July 1, 2018
John Lindberg BC3
Born in an Urban Ruin
Clean Feed CF 388 CD
FMR CD 467
Veteran reed players who have become clarinet crusaders in their senior years Peter Kuhn and Wendell Harrison have developed singularly individual concepts which bring innovative extensions to Jazz textures.
Detroit-based Harrison is part of the BC3, organized to play 10 compositions by bassist John Lindberg dealing with the extended decay and partial reconstitution of Rust Belt cities. Best-known for his decades-long membership in The String Trio of New York, Lindberg’s other associate here is vibraphonist/percussionist Kevin Norton, who has worked with everyone from Anthony Braxton to Frode Gjerstad. Slightly older than the others, Harrison was an accepted soul-blues sideman with Hank Crawford and others, then in 1971 returned to Michigan following substance abuse treatment. In Michigan he hooked up with Marcus Belgrave, Harold McKinney and others, was involved in performance and education organizations, founded a couple of record labels and increased his focus on the clarinet in the late 1980s, He plays Bb and bass clarinet on Born in an Urban Ruin.
California-born Kuhn was making his mark on the New York loft scene around the time Harrison returned to Detroit. He played and recorded with William Parker and Denis Charles among many otters, but was also involved with a major substance abuse problem. Because of that, petty crime, minor incarceration and failed 12-step programs, he stayed away from music for 27 years, only returning in 2013 after becoming established in San Diego and having kicked his habit via Zen Buddhist practices. Although he plays tenor saxophone elsewhere, here he concentrates on clarinet and bass clarinet. Many decades his junior, his associates on Intention are bassist Kyle Motl and drummer Nathan Hubbard, who play in ensembles like Hubbard’s Skeleton Key Orchestra.
By prerequisite adept in the chalumeau range, Kuhn moves from snarls and growls to more fluid glissandi, locking in with Motl’s woody pops and crunches that frequently accelerate to guitar-like chording and Hubbard’ subtle rolls and singular squeaks. Uncharacteristically as a self-described “survivor of the NYC loft scene”, swing undertones and head recapping appear on many tunes, no matter how outwardly “outside” they may claim to be. Clanking rims and spiccato strokes may characterize “Arise” for instance, but low-pitched clarinet slurps hold together the narrative.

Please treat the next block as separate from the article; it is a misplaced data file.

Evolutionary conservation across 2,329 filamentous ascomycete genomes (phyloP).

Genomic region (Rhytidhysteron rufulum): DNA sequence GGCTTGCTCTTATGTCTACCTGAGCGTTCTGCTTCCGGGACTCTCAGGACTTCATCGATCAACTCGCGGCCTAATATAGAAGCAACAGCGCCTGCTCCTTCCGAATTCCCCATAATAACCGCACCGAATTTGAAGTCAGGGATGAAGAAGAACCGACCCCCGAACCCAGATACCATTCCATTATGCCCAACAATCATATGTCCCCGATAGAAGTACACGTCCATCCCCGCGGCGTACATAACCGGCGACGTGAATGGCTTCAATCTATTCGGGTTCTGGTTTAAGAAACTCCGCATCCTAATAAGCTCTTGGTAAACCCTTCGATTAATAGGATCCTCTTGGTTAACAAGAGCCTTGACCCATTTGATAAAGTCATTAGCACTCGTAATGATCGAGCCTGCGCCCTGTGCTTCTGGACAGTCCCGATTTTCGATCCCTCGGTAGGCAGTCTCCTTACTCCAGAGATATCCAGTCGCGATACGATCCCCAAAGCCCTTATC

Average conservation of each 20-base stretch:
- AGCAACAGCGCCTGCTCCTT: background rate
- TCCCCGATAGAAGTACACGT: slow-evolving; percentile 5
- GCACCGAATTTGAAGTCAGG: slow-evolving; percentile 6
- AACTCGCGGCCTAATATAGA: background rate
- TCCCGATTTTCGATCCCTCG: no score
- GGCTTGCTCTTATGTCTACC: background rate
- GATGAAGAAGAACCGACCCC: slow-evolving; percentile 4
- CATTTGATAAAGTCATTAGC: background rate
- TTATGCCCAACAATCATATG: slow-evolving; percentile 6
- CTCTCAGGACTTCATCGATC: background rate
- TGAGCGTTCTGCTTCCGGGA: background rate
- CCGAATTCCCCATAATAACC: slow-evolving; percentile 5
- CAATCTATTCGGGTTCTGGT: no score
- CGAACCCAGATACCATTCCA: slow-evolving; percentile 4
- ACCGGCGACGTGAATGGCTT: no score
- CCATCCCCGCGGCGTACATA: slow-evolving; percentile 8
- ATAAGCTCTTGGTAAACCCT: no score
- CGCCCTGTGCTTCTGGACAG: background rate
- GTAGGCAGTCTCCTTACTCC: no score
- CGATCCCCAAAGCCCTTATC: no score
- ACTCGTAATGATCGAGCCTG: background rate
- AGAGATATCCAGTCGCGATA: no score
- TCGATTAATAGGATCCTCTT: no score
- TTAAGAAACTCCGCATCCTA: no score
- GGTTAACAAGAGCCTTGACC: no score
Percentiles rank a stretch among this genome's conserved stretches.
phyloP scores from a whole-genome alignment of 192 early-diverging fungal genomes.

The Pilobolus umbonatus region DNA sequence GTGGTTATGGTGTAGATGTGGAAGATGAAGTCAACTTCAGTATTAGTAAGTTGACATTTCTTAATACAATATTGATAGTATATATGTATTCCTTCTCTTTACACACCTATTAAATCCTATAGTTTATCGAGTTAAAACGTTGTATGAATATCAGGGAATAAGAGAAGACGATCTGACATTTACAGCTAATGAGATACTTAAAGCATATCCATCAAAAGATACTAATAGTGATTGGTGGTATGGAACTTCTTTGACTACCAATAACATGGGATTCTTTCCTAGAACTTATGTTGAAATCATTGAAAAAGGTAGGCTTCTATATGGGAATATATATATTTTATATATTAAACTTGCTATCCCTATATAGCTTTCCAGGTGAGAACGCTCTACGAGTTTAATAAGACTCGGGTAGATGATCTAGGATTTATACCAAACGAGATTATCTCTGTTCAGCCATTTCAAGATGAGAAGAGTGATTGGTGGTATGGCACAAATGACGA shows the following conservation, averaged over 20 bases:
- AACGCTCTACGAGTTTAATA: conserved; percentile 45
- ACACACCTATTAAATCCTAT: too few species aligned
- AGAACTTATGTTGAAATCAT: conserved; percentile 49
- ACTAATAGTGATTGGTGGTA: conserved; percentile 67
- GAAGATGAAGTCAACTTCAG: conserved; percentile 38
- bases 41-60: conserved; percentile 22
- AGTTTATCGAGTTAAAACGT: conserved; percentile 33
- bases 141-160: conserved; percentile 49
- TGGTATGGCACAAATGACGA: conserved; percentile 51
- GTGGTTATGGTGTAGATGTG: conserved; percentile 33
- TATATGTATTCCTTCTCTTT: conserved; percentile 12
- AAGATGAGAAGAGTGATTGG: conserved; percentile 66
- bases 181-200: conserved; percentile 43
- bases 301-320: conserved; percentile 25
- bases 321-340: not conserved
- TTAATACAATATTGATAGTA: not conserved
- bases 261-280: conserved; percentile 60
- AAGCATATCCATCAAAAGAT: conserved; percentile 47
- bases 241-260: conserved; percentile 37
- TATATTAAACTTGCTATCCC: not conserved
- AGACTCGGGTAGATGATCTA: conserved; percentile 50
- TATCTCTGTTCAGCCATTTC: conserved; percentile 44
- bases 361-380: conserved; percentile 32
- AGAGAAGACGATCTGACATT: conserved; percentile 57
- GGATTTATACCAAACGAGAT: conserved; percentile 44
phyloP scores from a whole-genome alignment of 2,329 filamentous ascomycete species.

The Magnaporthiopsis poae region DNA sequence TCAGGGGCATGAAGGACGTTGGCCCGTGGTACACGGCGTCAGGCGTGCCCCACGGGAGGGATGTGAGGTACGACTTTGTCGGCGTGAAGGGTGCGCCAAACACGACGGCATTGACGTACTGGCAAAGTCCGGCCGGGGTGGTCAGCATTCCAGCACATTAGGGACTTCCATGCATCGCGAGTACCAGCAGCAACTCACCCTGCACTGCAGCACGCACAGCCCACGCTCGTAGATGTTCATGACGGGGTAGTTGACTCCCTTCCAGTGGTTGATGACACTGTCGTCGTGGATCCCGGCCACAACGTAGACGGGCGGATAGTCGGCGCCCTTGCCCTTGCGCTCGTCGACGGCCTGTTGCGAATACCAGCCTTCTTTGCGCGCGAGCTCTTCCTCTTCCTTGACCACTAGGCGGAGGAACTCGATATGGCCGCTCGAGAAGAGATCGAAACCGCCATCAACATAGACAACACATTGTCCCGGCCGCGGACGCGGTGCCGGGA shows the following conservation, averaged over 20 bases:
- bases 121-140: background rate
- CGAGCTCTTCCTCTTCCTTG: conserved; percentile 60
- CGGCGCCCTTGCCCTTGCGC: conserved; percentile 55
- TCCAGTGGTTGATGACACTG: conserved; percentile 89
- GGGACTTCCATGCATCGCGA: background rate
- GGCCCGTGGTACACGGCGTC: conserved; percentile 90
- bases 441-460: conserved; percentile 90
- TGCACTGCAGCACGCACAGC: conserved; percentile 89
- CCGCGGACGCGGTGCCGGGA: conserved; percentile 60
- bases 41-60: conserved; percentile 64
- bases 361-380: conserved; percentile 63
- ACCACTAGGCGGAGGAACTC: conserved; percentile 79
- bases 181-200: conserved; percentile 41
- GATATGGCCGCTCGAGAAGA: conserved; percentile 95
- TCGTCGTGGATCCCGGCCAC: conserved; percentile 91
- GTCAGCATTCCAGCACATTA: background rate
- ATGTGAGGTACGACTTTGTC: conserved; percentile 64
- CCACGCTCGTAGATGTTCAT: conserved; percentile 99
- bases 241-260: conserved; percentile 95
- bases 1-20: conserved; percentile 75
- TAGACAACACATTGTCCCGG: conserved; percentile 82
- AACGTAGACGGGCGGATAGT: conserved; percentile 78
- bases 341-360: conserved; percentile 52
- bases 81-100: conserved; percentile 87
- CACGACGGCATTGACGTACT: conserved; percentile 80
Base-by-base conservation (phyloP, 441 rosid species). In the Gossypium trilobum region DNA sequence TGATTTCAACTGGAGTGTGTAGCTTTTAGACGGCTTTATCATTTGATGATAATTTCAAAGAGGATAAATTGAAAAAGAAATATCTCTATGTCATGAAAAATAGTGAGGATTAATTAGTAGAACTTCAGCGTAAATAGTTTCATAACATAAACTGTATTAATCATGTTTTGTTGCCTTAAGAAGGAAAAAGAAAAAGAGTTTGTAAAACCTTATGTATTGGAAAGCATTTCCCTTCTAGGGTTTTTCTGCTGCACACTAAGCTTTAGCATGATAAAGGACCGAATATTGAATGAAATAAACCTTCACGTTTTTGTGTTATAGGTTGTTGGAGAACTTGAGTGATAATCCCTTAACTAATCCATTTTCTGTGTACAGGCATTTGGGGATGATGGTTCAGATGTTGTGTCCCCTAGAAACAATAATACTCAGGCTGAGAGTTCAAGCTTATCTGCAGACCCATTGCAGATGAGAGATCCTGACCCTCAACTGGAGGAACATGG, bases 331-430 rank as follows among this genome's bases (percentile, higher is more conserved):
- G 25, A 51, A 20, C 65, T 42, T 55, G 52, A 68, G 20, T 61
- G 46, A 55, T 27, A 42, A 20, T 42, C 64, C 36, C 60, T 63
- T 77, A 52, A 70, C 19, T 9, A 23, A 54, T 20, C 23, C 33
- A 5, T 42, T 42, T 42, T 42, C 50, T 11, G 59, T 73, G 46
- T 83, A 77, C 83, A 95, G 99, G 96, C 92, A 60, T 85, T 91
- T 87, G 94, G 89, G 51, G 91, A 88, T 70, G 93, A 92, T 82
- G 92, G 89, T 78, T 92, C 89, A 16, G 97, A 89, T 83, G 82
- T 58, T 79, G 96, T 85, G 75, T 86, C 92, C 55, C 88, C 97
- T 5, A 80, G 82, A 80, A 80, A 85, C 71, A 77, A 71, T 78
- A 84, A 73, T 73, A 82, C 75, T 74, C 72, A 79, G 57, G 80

Meaningfully two of the tracks appear to have a relation to earlier Jazz methodology. There are echoes of Jimmy Giuffre-like swamp Blues on “The Stream”. Alongside Hubbard’s pops and Motl’s solid bass line, plus coloratura to altissimo reed squeaks here, yet a slick modern cast on the formerly rural exposition. “Gift in the Wound” is even more notable. It’s a balladic track that frames a Benny Goodman-like technical clarity from Kuhn with a middle section consisting of variations close to Eric Dolphy’s distinctive bites and slurs. Overall while the CD offers many instances of swirling, squeezed steeplechase-like speed and sound splintering, the after-image left by the trio is of chromatic linear advances.
While conceived with more compositional forethought, Born in an Urban Ruin still has many more sequences where the program stops to showcase Harrison’s liquid-like clarinet tonal expansions; Lindberg’s varnished bass-string command which takes in herculean speed-of-light double and triple-stopping and Pablo Casals-like uncanny melody caressing; plus Norton’s ringing vines that maintain an individual near-dissonance while harmonizing at appropriate points with the other instruments. Unaffected by background or seniority, each trio member is an equal partner, passing ideas from one to another or perhaps having one player suggest a concept and having another complete the musical thought. Similarly the three can create with the sophistication, but without the delicacy, of a so-called classical chamber ensemble. An example of this is “Left Wrist Part II’ where the bassist’s woody slaps grip the bottom when not advancing swift flamenco-styled strums, the clarinet trills and twitters arch skywards and the vibes echo with harpsichord-like tones.
The extended “Devastation of Vegetation” and following “Born in an Urban Ruin” provide the CD’s climax in terms of lyrical avant-gardism. Mixing smoothness and rigidity as Harrison’s clarinet moves from dog-like yelps to moderated slurs, the most notable part of this program is how Norton’s vibe position keep the track moving evenly with harmonized mallet-on-keys pressure. Clarinets upfront can still produce as meaningful music as they did in the heyday of Benny Goodman and following Jimmy Giuffre’s iconoclastic vision. These CDs confirm this.
Track Listing: Intention: 1. Intention 2. ChaWang 3. The Stream 4. Perception Deception
5. The Path 6. Arise 7. Gift in the Wound 8. Resilience 9. Disaster and After
Personnel: Intention: Peter Kuhn (clarinet and bass clarinet); Kyle Motl (bass) and Nathan Hubbard (drums)
Track Listing: Born: 1. Swooping Deep (clarinet version) 2. Vermont Roadside Family 3. The Left Wrist (For Roy Campbell in memoriam) Part I 4. Left Wrist Part II 5. Left Wrist Part III 6. The Excavation 7. Swooping Deep 8. Devastation of Vegetation 9. Born in an Urban Ruin 10. Swooping Deep (bass version)
Personnel: Born: Wendell Harrison (Bb and bass clarinet); John Lindberg (bass) and Kevin Norton (vibes and percussion)